In answer to this Washington Post column, Sending More Than Just a Check, which notes that private volunteer efforts are getting in the way of professional rescue efforts, I have to say my sympathies are with the private folks volunteering — the ones who don’t want to write checks to big corporations.
Here’s why. Remember 9/11, when we all donated as much as we could to the Red Cross, expecting that the families suddenly left without heads of household, incomes, or any way to get by would be taken care of? Only to watch for weeks and then months as they got nothing from what we’d sent? I remember. Millions of dollars were sitting in the Red Cross accounts, donated by people across the country to help those people, and the Red Cross flatly let us all know that it did not earmark donations for any particular crisis, but put it into a pool to be used as it saw fit. The Red Cross does good work. I’m not saying that it doesn’t. And if you donated to the Red Cross, you did good.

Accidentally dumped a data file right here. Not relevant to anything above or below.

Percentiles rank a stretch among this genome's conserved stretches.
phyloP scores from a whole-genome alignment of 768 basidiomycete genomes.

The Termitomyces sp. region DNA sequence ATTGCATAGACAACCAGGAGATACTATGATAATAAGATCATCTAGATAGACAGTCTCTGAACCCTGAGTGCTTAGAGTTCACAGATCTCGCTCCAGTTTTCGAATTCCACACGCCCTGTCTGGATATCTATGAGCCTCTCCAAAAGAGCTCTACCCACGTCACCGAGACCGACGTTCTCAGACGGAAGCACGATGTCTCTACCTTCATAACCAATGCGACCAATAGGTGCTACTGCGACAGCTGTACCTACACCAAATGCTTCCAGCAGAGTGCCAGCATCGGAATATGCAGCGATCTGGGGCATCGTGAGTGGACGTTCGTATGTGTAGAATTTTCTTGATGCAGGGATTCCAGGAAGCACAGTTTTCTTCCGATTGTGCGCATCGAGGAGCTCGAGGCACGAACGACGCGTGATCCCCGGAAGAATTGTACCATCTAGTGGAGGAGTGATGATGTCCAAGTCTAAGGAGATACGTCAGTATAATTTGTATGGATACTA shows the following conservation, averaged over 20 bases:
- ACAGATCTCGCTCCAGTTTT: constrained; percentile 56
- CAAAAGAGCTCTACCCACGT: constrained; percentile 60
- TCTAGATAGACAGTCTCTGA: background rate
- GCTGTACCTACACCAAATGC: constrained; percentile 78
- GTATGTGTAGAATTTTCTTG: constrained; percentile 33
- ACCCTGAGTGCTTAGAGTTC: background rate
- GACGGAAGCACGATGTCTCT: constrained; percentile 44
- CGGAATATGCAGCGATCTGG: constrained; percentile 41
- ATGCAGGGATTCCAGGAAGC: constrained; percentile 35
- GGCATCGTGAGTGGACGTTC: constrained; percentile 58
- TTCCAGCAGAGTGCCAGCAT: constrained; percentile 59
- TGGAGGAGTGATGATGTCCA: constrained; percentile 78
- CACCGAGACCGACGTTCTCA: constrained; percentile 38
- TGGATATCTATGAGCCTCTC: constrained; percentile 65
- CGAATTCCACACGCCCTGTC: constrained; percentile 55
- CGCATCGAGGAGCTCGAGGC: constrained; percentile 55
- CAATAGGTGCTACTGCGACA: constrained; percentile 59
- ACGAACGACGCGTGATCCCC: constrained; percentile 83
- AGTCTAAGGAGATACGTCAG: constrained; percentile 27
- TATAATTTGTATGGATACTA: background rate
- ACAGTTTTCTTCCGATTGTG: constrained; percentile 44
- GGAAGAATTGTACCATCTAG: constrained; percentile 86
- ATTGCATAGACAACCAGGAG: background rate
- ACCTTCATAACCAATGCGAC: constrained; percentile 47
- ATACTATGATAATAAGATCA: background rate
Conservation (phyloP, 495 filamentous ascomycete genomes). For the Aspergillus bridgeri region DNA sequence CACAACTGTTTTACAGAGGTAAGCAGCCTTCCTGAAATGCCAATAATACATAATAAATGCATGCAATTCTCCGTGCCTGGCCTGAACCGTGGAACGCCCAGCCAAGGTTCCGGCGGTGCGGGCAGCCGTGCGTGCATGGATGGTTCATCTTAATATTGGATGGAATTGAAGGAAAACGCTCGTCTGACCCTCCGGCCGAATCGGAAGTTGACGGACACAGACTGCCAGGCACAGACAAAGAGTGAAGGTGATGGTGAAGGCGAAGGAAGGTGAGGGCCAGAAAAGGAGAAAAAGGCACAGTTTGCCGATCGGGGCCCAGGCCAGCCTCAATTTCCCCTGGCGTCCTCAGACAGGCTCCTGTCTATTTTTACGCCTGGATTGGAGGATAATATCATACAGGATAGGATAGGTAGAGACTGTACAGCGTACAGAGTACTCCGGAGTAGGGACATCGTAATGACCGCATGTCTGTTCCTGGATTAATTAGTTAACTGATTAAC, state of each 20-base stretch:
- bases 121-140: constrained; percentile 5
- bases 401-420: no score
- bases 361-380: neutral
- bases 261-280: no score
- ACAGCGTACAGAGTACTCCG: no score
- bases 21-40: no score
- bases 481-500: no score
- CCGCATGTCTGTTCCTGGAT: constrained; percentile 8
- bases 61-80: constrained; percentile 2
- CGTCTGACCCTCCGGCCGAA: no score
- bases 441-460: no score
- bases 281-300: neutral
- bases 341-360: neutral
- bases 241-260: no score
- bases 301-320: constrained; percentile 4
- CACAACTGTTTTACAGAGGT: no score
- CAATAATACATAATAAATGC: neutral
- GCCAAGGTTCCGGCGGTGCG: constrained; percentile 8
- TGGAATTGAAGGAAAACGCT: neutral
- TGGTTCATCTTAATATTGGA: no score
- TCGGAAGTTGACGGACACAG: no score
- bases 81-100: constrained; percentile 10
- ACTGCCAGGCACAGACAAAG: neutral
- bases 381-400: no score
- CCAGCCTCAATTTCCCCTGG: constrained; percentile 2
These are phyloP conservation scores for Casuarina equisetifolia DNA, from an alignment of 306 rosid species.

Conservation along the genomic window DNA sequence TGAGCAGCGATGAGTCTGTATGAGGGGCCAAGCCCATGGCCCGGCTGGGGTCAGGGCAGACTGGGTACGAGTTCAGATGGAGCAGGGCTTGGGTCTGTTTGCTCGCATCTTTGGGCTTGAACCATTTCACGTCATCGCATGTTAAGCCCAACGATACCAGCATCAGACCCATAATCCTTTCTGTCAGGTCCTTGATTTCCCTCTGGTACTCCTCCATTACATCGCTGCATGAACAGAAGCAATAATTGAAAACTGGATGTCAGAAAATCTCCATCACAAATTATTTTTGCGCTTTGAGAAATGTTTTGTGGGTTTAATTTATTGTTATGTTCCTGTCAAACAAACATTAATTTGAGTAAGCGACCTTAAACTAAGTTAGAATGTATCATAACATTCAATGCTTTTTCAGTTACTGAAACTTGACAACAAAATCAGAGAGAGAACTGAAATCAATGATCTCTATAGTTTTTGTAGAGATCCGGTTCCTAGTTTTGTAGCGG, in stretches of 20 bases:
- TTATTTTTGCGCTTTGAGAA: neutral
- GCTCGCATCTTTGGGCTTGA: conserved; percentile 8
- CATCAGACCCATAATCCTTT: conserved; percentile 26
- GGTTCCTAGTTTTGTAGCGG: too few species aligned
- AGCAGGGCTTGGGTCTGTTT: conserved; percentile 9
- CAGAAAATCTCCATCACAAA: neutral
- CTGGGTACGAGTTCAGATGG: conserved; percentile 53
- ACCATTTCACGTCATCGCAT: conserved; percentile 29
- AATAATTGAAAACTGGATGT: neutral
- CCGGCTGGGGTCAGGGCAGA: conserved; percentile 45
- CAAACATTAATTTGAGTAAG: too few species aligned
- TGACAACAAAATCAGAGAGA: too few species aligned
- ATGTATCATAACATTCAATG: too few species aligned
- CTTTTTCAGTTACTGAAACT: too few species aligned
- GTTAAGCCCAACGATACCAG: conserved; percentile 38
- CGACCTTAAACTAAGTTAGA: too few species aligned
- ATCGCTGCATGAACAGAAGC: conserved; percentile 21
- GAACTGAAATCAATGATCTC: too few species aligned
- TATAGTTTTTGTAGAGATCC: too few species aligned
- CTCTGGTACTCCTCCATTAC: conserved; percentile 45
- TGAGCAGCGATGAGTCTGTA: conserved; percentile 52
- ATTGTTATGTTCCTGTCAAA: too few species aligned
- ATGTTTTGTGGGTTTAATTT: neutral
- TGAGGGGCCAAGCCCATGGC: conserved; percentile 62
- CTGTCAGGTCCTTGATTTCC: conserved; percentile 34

The Red Cross didn’t help the people I was trying to help in a timely fashion, though, and I decided then that in future crises, I would find other ways to donate — ways that helped the people I intended to help.
I’ll donate to Habitat for Humanity — in fact, I took Nora up on her offer and did. I’ll donate my time critting manuscripts for people who can donate more money than I can. I’ll raise money for individuals whom I know were affected, and set up ways that they can receive that money directly. I have done or am doing all these things.
But write a check, and leave it in the hands of a corporation that spends almost 300 million dollars a year in administrative salaries and advertising to decide how to spend that check? No. I’ll go the private route, and know that what I donate goes straight to the people for whom it was intended.
I think my reaction is not isolated — I suspect that a lot of other people made the same decision I made following 9-11. I supect what we’re seeing now with private action to help victims is the result of that.